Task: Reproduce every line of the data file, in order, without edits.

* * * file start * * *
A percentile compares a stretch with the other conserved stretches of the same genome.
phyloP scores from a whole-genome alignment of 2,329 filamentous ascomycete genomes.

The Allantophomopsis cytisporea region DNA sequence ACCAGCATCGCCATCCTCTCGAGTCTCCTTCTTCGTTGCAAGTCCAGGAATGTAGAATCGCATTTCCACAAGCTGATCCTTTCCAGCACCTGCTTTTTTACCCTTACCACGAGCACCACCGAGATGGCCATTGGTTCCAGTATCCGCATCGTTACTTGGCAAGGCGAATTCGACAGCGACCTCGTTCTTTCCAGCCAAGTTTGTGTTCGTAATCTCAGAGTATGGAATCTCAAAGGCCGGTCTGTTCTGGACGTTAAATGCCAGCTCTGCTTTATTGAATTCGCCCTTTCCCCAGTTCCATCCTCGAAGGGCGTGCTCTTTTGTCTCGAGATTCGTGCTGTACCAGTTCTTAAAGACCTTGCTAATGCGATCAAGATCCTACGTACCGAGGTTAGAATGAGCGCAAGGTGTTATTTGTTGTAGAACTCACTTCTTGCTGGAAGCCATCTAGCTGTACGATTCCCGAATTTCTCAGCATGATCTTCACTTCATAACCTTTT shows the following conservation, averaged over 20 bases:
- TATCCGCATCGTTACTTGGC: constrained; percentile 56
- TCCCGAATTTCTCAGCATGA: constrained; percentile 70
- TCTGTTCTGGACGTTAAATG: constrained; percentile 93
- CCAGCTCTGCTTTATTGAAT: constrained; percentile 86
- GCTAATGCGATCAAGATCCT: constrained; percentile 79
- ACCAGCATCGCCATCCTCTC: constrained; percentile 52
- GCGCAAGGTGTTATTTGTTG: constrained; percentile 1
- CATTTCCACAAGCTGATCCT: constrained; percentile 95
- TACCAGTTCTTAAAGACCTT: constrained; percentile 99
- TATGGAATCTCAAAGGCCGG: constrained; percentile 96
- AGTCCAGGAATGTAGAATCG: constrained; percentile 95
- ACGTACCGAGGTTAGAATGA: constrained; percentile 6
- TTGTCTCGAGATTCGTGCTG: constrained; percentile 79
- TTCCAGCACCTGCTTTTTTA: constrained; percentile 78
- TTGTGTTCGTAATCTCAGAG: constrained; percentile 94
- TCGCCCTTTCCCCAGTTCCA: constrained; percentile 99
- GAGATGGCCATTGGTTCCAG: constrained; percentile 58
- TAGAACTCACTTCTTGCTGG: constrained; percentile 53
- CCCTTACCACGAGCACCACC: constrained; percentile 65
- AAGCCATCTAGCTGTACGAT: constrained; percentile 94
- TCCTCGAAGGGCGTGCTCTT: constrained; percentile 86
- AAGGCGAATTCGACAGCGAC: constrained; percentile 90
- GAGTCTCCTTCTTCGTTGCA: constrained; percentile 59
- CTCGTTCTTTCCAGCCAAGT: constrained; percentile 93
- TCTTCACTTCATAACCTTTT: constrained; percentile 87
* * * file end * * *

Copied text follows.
A percentile compares a stretch with the other conserved stretches of the same genome.
phyloP scores from a whole-genome alignment of 2,329 filamentous ascomycete genomes.

The Allantophomopsis cytisporea region DNA sequence ACCAGCATCGCCATCCTCTCGAGTCTCCTTCTTCGTTGCAAGTCCAGGAATGTAGAATCGCATTTCCACAAGCTGATCCTTTCCAGCACCTGCTTTTTTACCCTTACCACGAGCACCACCGAGATGGCCATTGGTTCCAGTATCCGCATCGTTACTTGGCAAGGCGAATTCGACAGCGACCTCGTTCTTTCCAGCCAAGTTTGTGTTCGTAATCTCAGAGTATGGAATCTCAAAGGCCGGTCTGTTCTGGACGTTAAATGCCAGCTCTGCTTTATTGAATTCGCCCTTTCCCCAGTTCCATCCTCGAAGGGCGTGCTCTTTTGTCTCGAGATTCGTGCTGTACCAGTTCTTAAAGACCTTGCTAATGCGATCAAGATCCTACGTACCGAGGTTAGAATGAGCGCAAGGTGTTATTTGTTGTAGAACTCACTTCTTGCTGGAAGCCATCTAGCTGTACGATTCCCGAATTTCTCAGCATGATCTTCACTTCATAACCTTTT shows the following conservation, averaged over 20 bases:
- TATCCGCATCGTTACTTGGC: constrained; percentile 56
- TCCCGAATTTCTCAGCATGA: constrained; percentile 70
- TCTGTTCTGGACGTTAAATG: constrained; percentile 93
- CCAGCTCTGCTTTATTGAAT: constrained; percentile 86
- GCTAATGCGATCAAGATCCT: constrained; percentile 79
- ACCAGCATCGCCATCCTCTC: constrained; percentile 52
- GCGCAAGGTGTTATTTGTTG: constrained; percentile 1
- CATTTCCACAAGCTGATCCT: constrained; percentile 95
- TACCAGTTCTTAAAGACCTT: constrained; percentile 99
- TATGGAATCTCAAAGGCCGG: constrained; percentile 96
- AGTCCAGGAATGTAGAATCG: constrained; percentile 95
- ACGTACCGAGGTTAGAATGA: constrained; percentile 6
- TTGTCTCGAGATTCGTGCTG: constrained; percentile 79
- TTCCAGCACCTGCTTTTTTA: constrained; percentile 78
- TTGTGTTCGTAATCTCAGAG: constrained; percentile 94
- TCGCCCTTTCCCCAGTTCCA: constrained; percentile 99
- GAGATGGCCATTGGTTCCAG: constrained; percentile 58
- TAGAACTCACTTCTTGCTGG: constrained; percentile 53
- CCCTTACCACGAGCACCACC: constrained; percentile 65
- AAGCCATCTAGCTGTACGAT: constrained; percentile 94
- TCCTCGAAGGGCGTGCTCTT: constrained; percentile 86
- AAGGCGAATTCGACAGCGAC: constrained; percentile 90
- GAGTCTCCTTCTTCGTTGCA: constrained; percentile 59
- CTCGTTCTTTCCAGCCAAGT: constrained; percentile 93
- TCTTCACTTCATAACCTTTT: constrained; percentile 87